To power my laptop I simply use a car adapter as you mentioned - if you look around at marine places or jaycar etc you can easily find various configurations of the standard 12v sockets that you can wire into a couple of user-friendly locations.

 

I have three ways of charging my leisure battery - mains, van battery and solar.

 

- A hookup to mains power is useful if available (although that will require electrical certification) for standard charging, and for high-power items such as kettles/heaters etc, but I have a built-in diesel heater if I'm not on the grid, and a jet-boil kettle is extremely useful if you like quick boiled-water on the go - don't buy a 12V kettle unless you want to use lots of battery power for a fifteen minute boil.

 

- charging off the main battery via an isolator such as MikeAqua recommended is the simplest method - while you're driving, the leisure battery will charge once the van battery is high enough, and my one also charges the main battery when the leisure one is high enough. Either way, you don't have to worry about the van not starting due to lights on in the back etc.

 

- I have two flexible solar panels on the roof - they are only a few mm thick and are simply attached with 3M VHB doublesided tape. In summer they keep the battery charged up enough so that I can run a fridge, lights, tv, stereo laptop etc without having to use any other source of power although I haven't tried using only solar for weeks on end during winters.

 

The TV I have is a cheap one I got from the Warehouse - I examined their standard small LCD ones and found one that was running off a 12V wall-plug, so it was simple to adapt it.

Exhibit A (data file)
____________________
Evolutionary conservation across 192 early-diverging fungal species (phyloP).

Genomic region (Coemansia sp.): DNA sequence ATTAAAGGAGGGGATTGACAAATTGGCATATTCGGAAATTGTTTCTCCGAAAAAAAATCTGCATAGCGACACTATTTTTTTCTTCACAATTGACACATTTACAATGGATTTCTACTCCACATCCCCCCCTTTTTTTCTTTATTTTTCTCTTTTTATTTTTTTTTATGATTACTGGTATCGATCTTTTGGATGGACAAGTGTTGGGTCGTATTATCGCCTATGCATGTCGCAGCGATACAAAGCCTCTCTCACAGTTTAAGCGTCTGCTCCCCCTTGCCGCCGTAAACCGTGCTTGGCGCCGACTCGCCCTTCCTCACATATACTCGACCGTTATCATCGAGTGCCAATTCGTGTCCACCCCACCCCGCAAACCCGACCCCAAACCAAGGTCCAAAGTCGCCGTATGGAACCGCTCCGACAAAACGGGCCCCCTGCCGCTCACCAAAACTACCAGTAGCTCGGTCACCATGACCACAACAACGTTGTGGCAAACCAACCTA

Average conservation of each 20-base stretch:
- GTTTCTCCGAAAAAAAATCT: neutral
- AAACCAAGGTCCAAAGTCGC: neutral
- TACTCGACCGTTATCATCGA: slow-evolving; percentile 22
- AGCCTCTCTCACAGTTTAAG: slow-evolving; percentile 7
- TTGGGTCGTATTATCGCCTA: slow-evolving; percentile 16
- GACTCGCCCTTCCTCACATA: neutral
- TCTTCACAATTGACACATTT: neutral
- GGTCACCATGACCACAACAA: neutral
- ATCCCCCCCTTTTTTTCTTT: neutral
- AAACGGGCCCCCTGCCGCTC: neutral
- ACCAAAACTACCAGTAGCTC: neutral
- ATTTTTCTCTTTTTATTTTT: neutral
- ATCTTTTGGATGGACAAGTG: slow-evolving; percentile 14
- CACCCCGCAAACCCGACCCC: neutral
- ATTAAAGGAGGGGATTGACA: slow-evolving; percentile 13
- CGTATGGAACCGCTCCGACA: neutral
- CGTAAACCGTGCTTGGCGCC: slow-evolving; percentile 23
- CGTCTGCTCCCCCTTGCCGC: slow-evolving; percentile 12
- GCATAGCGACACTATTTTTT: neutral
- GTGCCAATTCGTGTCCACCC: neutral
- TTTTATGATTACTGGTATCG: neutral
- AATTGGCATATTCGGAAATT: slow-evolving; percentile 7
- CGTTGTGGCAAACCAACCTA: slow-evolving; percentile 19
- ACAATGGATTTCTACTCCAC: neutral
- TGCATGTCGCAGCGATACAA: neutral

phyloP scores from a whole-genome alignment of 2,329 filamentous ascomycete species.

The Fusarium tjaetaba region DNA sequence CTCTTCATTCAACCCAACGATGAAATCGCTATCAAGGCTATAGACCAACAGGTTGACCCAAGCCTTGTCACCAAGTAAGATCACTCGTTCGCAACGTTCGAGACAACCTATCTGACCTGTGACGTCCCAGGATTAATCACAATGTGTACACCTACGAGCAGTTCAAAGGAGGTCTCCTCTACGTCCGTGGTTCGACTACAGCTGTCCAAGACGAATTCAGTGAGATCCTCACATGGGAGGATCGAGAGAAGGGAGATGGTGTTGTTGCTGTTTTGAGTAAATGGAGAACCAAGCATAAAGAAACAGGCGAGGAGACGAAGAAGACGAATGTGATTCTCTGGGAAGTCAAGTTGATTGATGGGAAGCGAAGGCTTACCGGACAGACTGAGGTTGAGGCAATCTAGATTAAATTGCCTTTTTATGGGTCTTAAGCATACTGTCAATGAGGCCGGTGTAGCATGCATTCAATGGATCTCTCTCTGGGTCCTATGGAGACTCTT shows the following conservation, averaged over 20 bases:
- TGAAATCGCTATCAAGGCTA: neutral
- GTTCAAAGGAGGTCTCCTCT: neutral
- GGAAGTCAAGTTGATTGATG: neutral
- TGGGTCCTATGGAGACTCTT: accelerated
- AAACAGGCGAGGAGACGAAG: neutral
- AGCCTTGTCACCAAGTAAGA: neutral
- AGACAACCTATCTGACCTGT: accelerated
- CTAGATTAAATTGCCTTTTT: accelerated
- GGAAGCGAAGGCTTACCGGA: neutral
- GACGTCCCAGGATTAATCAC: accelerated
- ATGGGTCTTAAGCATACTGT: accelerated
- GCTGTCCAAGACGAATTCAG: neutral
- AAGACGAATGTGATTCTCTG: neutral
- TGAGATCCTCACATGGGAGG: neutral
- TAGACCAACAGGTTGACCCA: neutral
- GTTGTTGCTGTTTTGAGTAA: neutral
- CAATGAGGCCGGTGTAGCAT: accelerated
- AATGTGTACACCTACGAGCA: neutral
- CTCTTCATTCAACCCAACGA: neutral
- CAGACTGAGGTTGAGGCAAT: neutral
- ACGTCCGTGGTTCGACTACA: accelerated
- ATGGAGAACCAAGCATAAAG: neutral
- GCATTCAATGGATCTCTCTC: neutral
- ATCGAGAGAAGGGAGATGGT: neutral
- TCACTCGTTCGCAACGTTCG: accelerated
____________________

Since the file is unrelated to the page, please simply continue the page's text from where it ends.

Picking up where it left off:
I suspect your monitor should be fine - check on the current draw and you should be able to either repurpose a car adapter or use a cheap buck-converter to convert the 12V to the right voltage. As others have said, it's much better to convert from 12V to 19V than convert from 12V to 240V to 19V :)

 

If you're in Wellington I can show you how I've set things up if that's useful.


 
 
 
 


tieke
405 posts

Ultimate Geek

Subscriber

  #2577859 2-Oct-2020 11:27
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Just to say that unless your leisure battery is a sealed one, that you should probably open the caps on the top to check the fluid levels - top up with distilled water (from supercheap auto etc) if you can see the metal battery fins. Leisure batteries are generally under-maintained and you want to try and avoid buying a replacement if you don't have to.


k1w1k1d
741 posts

Ultimate Geek


  #2577860 2-Oct-2020 11:29
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VSR fitted with nice heavy leads, so that is a good start.

 

Don't recognize the battery type. You need to get it out and take to your local friendly auto sparky to check out/test.

 

Also need to clean the battery posts. Would be a good idea to fit anti corrosion washers under the brass terminals.

 

As advised, try to keep all accessories, lights, etc on 12v if possible, to avoid losses.

 

Solar panel, or wind generator, is a good idea. Trickle charger when sitting in garage unused.

 

Fit a cig lighter socket for the Dell adapter, rather than chopping plug off.

 

 


Kabbo

9 posts

Wannabe Geek


  #2579457 5-Oct-2020 11:00
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Thanks heaps for the replies.

 

Will go get the battery checked out sometime this week.

 

Think I've got a good plan in place now, cheers all